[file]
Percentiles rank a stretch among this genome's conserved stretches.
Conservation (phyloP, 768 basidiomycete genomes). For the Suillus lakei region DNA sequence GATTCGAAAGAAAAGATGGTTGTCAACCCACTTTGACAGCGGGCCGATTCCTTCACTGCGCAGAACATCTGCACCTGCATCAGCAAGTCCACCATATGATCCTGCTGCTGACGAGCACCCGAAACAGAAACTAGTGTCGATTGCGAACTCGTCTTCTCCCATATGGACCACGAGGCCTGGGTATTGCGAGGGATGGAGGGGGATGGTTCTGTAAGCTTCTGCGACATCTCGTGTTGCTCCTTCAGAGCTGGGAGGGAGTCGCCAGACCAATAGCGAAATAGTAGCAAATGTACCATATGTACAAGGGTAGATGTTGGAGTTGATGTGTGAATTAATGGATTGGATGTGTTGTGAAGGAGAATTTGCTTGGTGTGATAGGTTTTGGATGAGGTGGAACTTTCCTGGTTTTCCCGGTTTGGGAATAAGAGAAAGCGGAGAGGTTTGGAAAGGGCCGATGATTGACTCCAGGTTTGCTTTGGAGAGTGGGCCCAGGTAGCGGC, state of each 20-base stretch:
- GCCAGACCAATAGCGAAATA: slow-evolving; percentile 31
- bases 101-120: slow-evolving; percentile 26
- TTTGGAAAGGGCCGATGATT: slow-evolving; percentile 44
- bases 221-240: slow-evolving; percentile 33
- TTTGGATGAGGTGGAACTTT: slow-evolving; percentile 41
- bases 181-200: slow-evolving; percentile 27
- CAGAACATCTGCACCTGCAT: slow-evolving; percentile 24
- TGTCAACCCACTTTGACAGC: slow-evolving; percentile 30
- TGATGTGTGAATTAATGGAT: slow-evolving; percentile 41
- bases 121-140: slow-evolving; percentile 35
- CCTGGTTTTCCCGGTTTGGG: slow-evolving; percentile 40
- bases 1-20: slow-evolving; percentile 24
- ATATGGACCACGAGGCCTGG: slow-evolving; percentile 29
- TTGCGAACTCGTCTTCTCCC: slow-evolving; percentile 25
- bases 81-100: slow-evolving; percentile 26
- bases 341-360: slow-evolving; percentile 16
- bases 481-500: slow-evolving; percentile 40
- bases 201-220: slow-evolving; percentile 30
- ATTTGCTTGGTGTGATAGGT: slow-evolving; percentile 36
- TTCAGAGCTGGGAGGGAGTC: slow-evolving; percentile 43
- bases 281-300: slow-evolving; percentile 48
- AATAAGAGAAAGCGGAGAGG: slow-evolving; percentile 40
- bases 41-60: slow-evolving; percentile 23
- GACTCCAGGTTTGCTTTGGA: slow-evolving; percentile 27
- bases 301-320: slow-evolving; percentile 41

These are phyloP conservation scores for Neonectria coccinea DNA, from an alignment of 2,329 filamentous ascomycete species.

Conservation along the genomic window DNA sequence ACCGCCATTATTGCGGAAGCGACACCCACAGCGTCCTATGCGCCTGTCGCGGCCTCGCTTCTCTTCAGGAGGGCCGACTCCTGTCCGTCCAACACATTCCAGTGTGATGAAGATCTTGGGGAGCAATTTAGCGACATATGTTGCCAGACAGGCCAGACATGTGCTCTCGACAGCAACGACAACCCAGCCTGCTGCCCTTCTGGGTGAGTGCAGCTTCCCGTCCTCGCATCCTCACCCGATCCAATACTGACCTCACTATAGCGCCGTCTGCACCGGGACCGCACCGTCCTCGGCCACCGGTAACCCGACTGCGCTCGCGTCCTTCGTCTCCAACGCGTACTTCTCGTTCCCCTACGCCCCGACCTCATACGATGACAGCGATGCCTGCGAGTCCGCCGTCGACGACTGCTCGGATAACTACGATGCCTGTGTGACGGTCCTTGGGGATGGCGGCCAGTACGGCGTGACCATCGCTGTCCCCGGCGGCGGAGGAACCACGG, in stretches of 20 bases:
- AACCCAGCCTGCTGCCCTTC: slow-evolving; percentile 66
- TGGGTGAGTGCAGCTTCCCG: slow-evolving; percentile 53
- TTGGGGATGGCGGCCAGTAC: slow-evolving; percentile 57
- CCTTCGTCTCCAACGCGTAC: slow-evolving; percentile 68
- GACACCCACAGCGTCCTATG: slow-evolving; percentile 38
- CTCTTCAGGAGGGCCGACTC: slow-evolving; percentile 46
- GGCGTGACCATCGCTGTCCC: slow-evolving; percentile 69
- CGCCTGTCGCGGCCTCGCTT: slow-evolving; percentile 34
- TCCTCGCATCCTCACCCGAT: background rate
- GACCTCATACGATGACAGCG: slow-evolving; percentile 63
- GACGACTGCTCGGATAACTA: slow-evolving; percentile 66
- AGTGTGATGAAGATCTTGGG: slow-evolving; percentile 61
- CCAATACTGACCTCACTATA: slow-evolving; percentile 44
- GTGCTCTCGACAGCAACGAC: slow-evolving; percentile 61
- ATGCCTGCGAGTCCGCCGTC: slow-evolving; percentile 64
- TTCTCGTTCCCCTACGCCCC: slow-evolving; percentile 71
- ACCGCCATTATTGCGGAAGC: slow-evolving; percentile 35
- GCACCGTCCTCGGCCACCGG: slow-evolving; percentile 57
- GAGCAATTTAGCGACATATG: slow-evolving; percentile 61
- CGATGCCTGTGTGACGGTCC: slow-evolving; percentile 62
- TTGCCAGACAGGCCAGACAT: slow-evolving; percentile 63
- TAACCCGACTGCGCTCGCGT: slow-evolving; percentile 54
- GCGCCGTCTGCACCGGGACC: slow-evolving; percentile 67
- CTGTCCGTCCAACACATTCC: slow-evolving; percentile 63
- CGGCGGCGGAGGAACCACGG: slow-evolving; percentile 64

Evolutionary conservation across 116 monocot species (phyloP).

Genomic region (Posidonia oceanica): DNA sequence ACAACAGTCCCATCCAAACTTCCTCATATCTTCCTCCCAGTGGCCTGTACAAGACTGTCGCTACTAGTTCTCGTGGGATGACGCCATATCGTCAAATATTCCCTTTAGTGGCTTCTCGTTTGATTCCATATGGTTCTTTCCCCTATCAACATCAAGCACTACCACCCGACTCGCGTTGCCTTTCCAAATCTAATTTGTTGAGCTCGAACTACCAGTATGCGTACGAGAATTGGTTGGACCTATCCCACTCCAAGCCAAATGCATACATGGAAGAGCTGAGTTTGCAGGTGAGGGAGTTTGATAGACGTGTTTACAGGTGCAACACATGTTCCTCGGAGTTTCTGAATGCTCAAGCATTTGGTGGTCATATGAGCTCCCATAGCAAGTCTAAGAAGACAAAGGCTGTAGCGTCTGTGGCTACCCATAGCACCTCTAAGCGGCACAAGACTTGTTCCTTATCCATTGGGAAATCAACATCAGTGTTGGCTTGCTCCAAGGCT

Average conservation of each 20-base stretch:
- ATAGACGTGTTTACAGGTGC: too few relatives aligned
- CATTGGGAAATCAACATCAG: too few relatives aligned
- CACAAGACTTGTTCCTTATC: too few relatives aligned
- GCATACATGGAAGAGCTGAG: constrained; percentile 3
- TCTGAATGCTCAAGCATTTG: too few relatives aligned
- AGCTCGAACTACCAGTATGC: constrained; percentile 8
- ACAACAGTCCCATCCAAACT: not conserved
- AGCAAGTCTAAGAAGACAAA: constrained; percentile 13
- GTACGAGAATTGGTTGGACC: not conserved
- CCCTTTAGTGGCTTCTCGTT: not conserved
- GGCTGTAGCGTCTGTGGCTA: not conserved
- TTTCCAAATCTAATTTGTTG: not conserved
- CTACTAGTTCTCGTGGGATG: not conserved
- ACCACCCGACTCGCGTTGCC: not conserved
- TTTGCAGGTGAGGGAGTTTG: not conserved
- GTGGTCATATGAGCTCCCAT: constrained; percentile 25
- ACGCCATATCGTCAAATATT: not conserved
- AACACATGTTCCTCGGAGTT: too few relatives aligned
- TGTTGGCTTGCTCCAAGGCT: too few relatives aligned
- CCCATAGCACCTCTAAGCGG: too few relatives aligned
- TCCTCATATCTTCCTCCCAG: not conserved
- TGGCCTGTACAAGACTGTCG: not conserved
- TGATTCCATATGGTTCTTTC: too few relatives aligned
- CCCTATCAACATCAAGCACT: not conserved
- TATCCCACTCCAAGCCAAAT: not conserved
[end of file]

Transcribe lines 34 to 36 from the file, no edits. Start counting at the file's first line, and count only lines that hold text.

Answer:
- GACACCCACAGCGTCCTATG: slow-evolving; percentile 38
- CTCTTCAGGAGGGCCGACTC: slow-evolving; percentile 46
- GGCGTGACCATCGCTGTCCC: slow-evolving; percentile 69